Tesla May Be Struggling, But The U.S. EV Industry Has Actually Seen Solid Growth This Year

Photo: Hyundai
Photo: Hyundai

From layoffs at Tesla, Rivian and others to big price cuts on the Ford F-150 Lightning and Mustang Mach-E, Hertz selling off its fleet of electric vehicles, Tesla’s deliveries being down and even Volkswagen delaying the ID7's U.S. launch, it could be easy to get the impression that the EV industry is dying. As Bloomberg argues, though, it’s much more likely that we’re instead looking at “an adolescent industry on the verge of its next growth spurt.” Especially if you remove Tesla from the picture.

For example, take a look at how sales from the first quarter of 2024 compare to the same time last year. Yes, Tesla and GM took a step back, but Hyundai’s EV sales were up 56 percent. Most companies would kill for growth like that in any segment, and yet, compared to many of the other biggest names in the EV space, that’s not even all that impressive. Rivian was up 59 percent, Mercedes was up 67 percent, and Ford grew 86 percent. Toyota’s EV sales were also up 86 percent.

Part of the problem for Tesla, which was down 13 percent in Q1, and General Motors, down an even more drastic 21 percent, is a lack of new products. The Cybertruck has generated a lot of attention, but it’s not a mainstream product that many people can afford, and both the Model 3 and Model Y are pretty old at this point, even if the Model 3 did recently receive a refresh. GM, on the other hand, killed off the relatively affordable Bolt before its replacement was ready to go, and the launch of the Blazer EV was nothing short of a disaster.


We’re not entirely sure how to help Tesla since the board hasn’t shown any interest in kicking CEO Elon Musk to the curb, but when it comes to GM, it seems like the issues it’s currently dealing with are more of a hiccup than a sign the company can’t successfully sell EVs. Over the next year, it plans to significantly increase the number of EVs it offers and is still betting big on EVs even as some other brands pull back.

“We’re still seeing growth in demand, just not at the same pace for every brand,” Cox Automotive’s head of industry insights Stephanie Valdez-Streaty told Bloomberg. “Right now Tesla doesn’t have new models, Ford doesn’t have a lot in the pipeline. But Hyundai, BMW, Kia, Cadillac — they’re really moving the needle forward.”

If GM CEO Mary Barra is to be believed, the problems that have plagued the automaker’s latest EV platform, which it calls Ultium, have been solved, and it expects to build between 200,000 and 300,000 EVs in 2024. Speaking recently on the U.S. EV industry, Barra told reporters, “I think it was overhyped and now it’s probably underhyped. The truth is somewhere in the middle.” The International Energy Agency is also optimistic, suggesting that EV sales in 2025 will more than double compared to 2023, rising from 1.1 million to 2.5 million next year.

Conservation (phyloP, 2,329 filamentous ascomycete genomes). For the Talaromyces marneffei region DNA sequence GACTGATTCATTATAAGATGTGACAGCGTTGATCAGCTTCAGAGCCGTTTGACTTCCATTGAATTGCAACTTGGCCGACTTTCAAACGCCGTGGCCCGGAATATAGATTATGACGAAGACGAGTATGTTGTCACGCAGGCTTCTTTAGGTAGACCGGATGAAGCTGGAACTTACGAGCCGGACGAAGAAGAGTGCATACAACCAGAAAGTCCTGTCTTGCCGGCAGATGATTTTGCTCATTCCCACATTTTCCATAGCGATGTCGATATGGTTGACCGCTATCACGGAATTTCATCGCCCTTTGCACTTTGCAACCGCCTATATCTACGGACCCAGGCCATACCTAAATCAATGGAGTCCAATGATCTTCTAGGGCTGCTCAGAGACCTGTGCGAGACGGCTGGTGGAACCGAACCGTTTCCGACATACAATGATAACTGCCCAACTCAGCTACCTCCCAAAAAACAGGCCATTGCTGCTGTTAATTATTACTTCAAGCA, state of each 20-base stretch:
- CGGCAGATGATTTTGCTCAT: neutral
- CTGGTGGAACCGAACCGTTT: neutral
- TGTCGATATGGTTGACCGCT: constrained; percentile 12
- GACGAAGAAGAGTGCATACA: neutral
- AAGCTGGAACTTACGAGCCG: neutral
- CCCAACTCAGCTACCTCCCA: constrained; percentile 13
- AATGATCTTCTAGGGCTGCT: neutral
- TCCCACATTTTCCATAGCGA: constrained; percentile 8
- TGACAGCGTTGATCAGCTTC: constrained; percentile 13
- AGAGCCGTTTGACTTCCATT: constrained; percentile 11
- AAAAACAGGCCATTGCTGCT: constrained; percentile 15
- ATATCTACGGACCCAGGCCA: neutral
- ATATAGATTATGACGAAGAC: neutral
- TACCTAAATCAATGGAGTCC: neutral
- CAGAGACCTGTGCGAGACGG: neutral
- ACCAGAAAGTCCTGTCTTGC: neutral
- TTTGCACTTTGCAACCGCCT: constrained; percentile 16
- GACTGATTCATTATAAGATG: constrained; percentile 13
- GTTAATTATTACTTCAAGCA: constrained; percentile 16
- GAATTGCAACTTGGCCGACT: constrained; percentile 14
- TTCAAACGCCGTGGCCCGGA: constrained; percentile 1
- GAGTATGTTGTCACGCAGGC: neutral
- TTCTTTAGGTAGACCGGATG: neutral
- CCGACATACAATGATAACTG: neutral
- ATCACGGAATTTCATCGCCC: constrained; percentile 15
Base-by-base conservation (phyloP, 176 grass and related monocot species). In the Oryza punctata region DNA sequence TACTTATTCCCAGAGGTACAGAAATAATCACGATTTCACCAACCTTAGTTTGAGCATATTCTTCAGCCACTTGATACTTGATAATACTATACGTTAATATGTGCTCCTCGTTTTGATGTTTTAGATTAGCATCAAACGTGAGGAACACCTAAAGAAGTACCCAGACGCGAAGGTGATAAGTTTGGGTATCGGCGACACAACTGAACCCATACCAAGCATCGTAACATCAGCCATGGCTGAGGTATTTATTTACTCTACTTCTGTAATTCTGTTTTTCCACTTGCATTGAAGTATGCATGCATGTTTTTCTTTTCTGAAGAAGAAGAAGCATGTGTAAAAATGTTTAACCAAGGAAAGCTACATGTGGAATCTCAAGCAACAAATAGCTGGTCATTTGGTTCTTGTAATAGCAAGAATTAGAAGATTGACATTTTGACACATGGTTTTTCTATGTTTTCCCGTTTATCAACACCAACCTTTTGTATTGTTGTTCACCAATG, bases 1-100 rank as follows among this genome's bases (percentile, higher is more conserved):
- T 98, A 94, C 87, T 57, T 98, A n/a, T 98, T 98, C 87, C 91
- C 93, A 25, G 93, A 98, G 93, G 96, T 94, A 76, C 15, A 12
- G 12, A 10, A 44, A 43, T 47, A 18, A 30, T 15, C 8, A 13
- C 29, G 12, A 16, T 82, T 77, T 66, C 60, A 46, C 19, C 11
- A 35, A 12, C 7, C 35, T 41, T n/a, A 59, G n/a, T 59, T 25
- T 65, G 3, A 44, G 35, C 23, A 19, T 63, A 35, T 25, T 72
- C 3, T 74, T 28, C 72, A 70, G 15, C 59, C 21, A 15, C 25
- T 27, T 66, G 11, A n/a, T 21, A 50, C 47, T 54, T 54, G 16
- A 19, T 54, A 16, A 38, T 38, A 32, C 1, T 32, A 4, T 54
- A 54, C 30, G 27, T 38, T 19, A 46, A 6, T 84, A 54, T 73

Still, Tesla is currently the only automaker building EVs at any sort of scale. In Q1, the best-selling non-Teslas were the Ford Mustang Mach-E, Rivian R1s and Ford F-150 Lightning, which saw sales of about 9600, 8000, and 7700 units respectively. Meanwhile, in the same time period, Tesla sold just under 97,000 Model Ys. With one company having such a massive share of the current EV market, it’s almost guaranteed that other automakers’ successes will cut into Tesla’s sales.

It’s also hard to separate Tesla’s recent struggles from the problems its CEO is dealing with at other companies, in public and bringing on himself. So while other executives may see Tesla’s problems as a sign that they should take a step back on EVs, one Bloomberg EV analyst Corey Cantor says that would be a mistake, saying, “Automakers are probably freaking out too much, as usual, but there is a bit of a Tesla issue. If they want to start taking market share, or even just perform at a high level, they need to start producing EVs at mass volume.”

That said, Bloomberg still believes the EV market will grow another 20 percent this year, which as it points out is a lot less than the 46 percent growth we saw last year. And yet, if that “low” growth continues going forward, in about a decade, essentially all new car sales would be EVs. Whether that will happen still remains to be seen, but like we said before, we’re definitely not in a scenario that’s all doom and gloom. In fact, there are actually plenty of reasons to be optimistic about EV growth in the U.S. over the next several years.

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